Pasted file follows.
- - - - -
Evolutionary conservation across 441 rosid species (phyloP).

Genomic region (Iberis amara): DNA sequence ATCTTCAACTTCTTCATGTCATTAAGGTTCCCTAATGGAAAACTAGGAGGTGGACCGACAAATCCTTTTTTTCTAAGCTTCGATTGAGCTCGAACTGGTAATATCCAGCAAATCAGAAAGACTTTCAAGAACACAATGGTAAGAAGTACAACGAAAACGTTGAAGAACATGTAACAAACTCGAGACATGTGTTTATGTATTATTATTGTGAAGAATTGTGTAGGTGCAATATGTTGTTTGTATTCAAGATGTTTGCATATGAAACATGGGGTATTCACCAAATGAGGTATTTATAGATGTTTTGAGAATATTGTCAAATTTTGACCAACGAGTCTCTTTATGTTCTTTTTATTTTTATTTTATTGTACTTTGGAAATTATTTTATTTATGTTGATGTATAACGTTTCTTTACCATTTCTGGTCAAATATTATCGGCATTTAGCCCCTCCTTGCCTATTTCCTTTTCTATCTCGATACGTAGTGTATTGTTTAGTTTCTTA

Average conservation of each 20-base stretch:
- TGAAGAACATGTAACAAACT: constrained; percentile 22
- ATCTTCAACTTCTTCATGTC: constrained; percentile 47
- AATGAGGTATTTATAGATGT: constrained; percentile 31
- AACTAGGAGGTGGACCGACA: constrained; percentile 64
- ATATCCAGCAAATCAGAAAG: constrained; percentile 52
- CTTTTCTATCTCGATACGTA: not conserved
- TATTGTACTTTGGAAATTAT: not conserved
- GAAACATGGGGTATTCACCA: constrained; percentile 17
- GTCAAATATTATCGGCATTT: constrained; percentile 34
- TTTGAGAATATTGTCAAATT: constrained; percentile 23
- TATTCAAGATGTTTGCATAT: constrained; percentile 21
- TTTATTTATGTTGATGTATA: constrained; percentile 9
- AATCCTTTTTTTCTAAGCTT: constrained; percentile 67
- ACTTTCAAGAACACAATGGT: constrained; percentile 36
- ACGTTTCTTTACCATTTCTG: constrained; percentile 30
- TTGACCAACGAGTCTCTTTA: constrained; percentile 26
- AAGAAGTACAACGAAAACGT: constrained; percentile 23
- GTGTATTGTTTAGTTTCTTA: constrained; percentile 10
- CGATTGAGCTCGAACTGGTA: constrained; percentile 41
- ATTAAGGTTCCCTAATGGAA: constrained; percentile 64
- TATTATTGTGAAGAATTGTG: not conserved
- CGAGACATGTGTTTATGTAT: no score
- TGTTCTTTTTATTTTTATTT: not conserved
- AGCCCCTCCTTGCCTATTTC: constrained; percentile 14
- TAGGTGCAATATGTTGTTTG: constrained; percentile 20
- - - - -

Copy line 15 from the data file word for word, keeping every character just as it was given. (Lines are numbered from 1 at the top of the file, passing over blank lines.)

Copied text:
- TTTATTTATGTTGATGTATA: constrained; percentile 9